March 25, 2013
By Ian J. Twombly
Of all the news from general aviation in 2008, nothing was more important to the future of the industry than the advance of electronic flight information displays, or glass cockpits. And as 2008 also was the year of the Get Your Glass Sweepstakes, the winner of the Piper Archer will have the latest and greatest technology available to an airplane of this vintage.
We began the project late in 2007 after purchasing N22ZT in Iowa in mid-November. Then, right around Thanksgiving, we flew the airplane with its outdated panel, peeling paint, and powder-blue interior to Oxford Aviation in Oxford, Maine, for its cosmetic makeover.
The skilled craftsmen at Oxford did an amazing job of making an old airplane new again. The paint is new, fresh, and exciting. It incorporates metallic, a fade, and a pearl white basecoat. But if the paint is the great first impression, the interior is the satisfying full story. What Oxford did to the interior amazed all of us. Sure, the seats are leather. That’s become commonplace for retrofits. But the hand-carved rosewood accents, new overhead plastic, custom sidewalls, and many more details make the interior one of a kind.
As Oxford worked hard on the look of the airplane, Penn Yan Aero was busy overhauling the engine. The small shop in the Finger Lakes region of upstate New York turned the engine around quickly to meet our deadline. With the overhaul, we received all new accessories, including fuel pump, carburetor, starter, magnetos, and more. Penn Yan Aero even painted the engine graphite gray to match the paint scheme. It’s a great-performing, beautiful engine.
Finally, when Oxford had worked its magic, we flew the airplane to Penn Avionics in West Chester, Penn. Penn had the difficult task of making the Get Your Glass Sweepstakes come to life. Since this project was supposed to focus on the panel from the beginning we spent a lot of time carefully planning what equipment would go in the panel and where it would go. After only a few weeks of work, Penn had completely transformed the airplane into something that rivals modern airliners.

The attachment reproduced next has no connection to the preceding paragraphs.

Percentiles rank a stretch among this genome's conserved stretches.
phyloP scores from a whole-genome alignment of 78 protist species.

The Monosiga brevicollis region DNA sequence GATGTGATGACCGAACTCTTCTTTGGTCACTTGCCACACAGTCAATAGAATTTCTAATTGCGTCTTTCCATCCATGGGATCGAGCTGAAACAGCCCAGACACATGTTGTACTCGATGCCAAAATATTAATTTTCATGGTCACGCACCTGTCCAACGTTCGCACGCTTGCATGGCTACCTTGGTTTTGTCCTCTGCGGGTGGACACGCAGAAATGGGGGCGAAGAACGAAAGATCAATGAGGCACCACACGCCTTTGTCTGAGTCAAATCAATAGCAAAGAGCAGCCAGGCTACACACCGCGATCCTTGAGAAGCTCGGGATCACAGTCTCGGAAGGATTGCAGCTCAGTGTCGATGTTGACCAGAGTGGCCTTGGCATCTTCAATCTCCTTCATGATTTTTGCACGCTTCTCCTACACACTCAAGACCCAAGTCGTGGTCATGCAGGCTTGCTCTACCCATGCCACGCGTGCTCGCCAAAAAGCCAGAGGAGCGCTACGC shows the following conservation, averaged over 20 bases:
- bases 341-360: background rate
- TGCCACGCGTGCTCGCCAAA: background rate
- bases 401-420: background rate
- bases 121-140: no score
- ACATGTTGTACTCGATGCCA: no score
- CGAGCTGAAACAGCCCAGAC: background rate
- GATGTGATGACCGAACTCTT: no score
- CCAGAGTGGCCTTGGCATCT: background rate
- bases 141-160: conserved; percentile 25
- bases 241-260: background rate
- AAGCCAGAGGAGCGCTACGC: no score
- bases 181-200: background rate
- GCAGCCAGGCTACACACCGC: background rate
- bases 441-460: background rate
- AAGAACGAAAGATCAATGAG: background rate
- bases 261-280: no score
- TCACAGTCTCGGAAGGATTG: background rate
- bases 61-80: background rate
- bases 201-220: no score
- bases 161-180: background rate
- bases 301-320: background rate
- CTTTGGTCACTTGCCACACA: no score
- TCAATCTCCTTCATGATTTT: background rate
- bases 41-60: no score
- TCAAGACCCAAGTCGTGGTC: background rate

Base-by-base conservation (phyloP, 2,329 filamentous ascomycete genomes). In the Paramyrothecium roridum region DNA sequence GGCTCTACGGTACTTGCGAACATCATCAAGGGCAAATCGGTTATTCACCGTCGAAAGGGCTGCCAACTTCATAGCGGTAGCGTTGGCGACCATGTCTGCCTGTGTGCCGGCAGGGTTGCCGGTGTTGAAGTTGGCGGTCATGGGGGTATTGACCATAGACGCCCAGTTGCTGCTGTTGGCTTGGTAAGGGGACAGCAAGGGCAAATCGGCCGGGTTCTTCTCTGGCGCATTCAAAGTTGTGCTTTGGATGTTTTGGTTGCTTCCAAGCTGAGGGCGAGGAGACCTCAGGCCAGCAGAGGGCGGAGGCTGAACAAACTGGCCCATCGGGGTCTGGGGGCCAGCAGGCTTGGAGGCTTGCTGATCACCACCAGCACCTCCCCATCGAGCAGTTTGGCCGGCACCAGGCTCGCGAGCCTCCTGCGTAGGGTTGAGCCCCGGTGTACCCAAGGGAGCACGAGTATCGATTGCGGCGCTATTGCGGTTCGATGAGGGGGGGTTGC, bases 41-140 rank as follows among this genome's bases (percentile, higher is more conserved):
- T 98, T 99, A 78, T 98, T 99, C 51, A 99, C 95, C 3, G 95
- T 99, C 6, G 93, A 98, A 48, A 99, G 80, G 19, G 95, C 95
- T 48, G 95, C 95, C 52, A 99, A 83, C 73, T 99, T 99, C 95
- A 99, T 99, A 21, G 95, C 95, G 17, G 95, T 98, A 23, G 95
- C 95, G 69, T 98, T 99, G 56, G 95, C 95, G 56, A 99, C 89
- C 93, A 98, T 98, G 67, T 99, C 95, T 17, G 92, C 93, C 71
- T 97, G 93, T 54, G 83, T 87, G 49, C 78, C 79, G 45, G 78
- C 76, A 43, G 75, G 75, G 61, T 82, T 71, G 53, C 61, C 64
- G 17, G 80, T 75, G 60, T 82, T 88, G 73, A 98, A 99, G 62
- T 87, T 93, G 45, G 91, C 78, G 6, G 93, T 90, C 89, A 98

Two Garmin GNS430Ws drive the Avidyne EX500 with charts, datalink weather, Sirius satellite radio, and an L-3 Communications Avionics Systems WX500, and the Aspen Avionics EFD1000 primary flight display. The Aspen is the cornerstone of the panel and what makes the airplane a glass machine. It’s a fantastically capable piece of equipment for a very nice price. And if all that weren’t enough, we added an S-Tec Fifty Five X autopilot, a JP Instruments EDM800, and a PS Engineering PMA8000-MP3 audio panel.
Needless to say, this is one loaded Archer. It’s easy to fly, but it feels like a corporate aircraft when you look inside. What could be better than that?
We couldn’t finish out the year and give this airplane away without saying thanks to the all the contributors listed on this Web page. These companies make the projects possible. But most of all, thank you to those who have followed along all year on the Web, in the magazine, and at the shows. I feel like the luckiest person in the world for the opportunity to work on this project and meet everyone through e-mail and in person at the shows. Well, maybe the winner will feel luckier than me.
Stay tuned over the next few weeks as we choose the winner and then give away a great airplane. I can’t wait! In the meantime, check out the video of the sweepstakes airplane if you haven’t seen it yet. So long.
E-mail the author at email@example.com
As the cold weather chills AOPA’s Headquarters in Frederick, many of us are inside generating new resources for flying clubs.
In my house, every Friday night is “Movie Night.” While the movies are rarely educational (I don’t think I learned anything from the Lego Movie), we look forward to the weekly opportunity to spend time together. Why not use the same concept for your Flying Club (with the addition of education, of course)?
AOPA Flying Club Manager Kelby Ferwerda posted the following on the AOPA Flying Club Facebook Page: “Recently I’ve talked with quite a few Flying Clubs about maintaining social activity through the cold winter months. Some clubs host Holliday Parties, others have Potluck Movie Nights. What does your club do to keep members involved during the chilly months?”
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